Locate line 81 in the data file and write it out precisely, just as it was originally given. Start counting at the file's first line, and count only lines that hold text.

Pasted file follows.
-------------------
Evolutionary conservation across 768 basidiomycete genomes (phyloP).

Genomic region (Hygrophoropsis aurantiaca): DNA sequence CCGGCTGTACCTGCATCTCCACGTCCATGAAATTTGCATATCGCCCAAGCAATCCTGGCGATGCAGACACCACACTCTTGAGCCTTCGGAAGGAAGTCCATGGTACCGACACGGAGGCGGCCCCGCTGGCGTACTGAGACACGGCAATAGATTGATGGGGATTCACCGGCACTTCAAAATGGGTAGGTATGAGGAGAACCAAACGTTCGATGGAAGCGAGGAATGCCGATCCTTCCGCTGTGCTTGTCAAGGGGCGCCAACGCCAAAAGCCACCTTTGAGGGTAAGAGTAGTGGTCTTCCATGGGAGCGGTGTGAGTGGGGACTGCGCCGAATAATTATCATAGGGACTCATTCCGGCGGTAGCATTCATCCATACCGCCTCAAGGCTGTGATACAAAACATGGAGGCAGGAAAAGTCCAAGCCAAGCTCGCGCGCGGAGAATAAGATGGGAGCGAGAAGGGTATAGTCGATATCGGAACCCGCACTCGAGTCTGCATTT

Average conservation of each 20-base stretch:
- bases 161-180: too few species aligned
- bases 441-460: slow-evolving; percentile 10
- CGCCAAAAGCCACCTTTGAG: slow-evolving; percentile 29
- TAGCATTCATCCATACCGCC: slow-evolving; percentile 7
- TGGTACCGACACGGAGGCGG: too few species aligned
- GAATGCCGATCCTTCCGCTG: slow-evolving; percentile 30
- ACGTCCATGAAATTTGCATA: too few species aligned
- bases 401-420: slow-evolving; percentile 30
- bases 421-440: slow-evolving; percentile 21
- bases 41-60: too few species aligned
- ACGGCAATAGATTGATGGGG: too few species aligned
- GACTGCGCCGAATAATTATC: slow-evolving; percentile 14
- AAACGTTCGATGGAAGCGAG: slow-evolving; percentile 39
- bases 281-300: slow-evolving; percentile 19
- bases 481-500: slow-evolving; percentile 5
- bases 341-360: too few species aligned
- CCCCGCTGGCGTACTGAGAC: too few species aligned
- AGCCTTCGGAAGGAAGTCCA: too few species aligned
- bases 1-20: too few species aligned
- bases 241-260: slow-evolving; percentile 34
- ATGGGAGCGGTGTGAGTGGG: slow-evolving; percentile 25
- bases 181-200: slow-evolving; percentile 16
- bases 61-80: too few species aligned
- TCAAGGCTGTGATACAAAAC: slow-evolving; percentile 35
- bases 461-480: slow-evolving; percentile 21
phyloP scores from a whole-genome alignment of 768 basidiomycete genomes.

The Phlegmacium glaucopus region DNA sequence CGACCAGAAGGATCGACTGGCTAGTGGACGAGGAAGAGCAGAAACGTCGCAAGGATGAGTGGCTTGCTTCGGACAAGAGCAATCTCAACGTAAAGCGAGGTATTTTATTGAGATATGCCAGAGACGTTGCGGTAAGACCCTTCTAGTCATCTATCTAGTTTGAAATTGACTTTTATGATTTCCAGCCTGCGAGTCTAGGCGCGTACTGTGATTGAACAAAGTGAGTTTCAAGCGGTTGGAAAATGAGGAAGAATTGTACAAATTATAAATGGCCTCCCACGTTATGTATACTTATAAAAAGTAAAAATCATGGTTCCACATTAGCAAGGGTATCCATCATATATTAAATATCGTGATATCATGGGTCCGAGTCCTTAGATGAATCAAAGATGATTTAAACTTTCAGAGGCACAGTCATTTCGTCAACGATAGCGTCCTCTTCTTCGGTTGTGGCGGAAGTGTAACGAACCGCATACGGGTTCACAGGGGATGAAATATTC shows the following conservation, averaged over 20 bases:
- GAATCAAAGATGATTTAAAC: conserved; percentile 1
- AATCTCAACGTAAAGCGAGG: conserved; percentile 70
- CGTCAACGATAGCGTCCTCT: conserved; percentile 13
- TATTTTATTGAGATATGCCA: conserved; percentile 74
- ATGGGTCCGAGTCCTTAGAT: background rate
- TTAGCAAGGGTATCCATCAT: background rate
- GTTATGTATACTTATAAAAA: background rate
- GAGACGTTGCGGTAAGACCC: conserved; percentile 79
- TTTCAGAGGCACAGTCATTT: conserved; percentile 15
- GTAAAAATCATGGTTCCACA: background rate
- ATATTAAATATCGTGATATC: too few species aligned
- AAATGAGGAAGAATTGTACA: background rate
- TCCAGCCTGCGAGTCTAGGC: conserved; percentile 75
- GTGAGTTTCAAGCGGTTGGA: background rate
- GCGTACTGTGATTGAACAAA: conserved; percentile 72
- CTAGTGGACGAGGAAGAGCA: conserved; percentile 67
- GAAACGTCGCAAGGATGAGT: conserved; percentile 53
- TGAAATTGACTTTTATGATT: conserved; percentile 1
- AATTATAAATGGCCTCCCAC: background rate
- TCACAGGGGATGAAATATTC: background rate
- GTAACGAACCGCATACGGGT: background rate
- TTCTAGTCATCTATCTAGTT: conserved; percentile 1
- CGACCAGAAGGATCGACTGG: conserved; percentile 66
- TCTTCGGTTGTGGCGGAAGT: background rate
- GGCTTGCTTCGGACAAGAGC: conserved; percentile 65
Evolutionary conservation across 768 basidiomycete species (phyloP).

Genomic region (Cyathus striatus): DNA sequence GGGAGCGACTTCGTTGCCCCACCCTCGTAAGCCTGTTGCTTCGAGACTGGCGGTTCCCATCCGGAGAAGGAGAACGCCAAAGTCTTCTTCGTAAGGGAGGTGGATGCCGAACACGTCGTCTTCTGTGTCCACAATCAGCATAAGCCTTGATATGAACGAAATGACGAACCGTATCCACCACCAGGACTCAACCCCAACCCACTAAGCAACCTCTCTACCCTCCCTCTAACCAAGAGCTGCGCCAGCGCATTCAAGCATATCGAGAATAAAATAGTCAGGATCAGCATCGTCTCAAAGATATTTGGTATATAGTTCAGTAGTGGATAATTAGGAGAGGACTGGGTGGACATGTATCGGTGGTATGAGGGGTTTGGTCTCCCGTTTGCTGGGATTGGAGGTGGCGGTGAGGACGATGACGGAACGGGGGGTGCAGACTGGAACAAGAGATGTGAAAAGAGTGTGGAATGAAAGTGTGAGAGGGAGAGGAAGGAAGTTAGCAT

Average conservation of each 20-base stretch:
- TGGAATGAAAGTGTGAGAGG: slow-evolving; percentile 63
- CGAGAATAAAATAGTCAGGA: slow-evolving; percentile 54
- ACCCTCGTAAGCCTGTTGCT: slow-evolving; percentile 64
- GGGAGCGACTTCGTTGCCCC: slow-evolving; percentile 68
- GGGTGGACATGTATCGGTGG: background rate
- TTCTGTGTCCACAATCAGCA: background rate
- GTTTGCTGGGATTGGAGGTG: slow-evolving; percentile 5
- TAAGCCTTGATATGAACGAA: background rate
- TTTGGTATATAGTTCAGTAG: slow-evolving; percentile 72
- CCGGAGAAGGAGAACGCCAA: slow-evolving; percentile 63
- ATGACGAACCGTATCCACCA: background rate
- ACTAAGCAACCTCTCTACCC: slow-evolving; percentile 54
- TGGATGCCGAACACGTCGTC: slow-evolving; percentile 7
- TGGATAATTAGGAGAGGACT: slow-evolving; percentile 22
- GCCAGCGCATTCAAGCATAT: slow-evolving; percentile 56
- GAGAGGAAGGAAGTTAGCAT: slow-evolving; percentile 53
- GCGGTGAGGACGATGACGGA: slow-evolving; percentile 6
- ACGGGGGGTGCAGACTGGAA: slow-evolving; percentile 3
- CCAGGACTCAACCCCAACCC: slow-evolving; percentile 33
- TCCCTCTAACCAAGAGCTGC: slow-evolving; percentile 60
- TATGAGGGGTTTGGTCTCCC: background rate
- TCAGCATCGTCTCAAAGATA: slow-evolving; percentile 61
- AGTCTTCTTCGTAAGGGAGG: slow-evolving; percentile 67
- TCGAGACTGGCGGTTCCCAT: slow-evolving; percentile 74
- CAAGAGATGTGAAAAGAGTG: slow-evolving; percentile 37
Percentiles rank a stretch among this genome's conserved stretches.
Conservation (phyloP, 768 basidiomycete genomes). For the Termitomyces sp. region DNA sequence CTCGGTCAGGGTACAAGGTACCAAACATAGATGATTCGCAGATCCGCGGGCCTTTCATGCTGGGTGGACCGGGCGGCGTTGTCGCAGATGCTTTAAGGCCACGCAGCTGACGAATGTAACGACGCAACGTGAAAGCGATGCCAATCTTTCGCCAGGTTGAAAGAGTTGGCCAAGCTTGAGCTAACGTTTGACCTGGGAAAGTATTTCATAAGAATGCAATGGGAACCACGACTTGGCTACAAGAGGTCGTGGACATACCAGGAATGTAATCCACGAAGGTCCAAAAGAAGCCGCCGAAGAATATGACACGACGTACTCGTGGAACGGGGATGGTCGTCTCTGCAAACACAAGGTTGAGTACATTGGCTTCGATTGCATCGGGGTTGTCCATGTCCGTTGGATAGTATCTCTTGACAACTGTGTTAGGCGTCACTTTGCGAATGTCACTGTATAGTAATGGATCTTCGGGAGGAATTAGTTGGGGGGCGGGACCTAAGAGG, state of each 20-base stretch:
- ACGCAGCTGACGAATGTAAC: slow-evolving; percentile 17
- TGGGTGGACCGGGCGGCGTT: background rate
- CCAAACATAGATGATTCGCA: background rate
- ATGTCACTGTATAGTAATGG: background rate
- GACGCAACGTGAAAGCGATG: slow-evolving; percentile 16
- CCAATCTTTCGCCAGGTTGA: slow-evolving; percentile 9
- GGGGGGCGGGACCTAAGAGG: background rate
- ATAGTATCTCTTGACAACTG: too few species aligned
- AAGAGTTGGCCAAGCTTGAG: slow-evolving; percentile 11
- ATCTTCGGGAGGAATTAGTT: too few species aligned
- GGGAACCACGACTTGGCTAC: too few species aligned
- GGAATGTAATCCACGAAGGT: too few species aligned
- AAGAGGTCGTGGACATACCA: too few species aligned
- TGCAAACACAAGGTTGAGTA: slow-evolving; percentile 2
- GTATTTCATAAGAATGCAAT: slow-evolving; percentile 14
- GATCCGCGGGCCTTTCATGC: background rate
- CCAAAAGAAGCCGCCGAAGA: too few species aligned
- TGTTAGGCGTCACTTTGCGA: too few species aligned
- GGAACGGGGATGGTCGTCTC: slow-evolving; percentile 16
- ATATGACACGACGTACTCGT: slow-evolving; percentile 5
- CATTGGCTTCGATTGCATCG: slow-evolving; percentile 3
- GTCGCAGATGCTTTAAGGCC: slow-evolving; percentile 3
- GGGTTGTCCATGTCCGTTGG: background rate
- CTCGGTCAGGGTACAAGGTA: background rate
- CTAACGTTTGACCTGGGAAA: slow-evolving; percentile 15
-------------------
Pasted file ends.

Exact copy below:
- AGTCTTCTTCGTAAGGGAGG: slow-evolving; percentile 67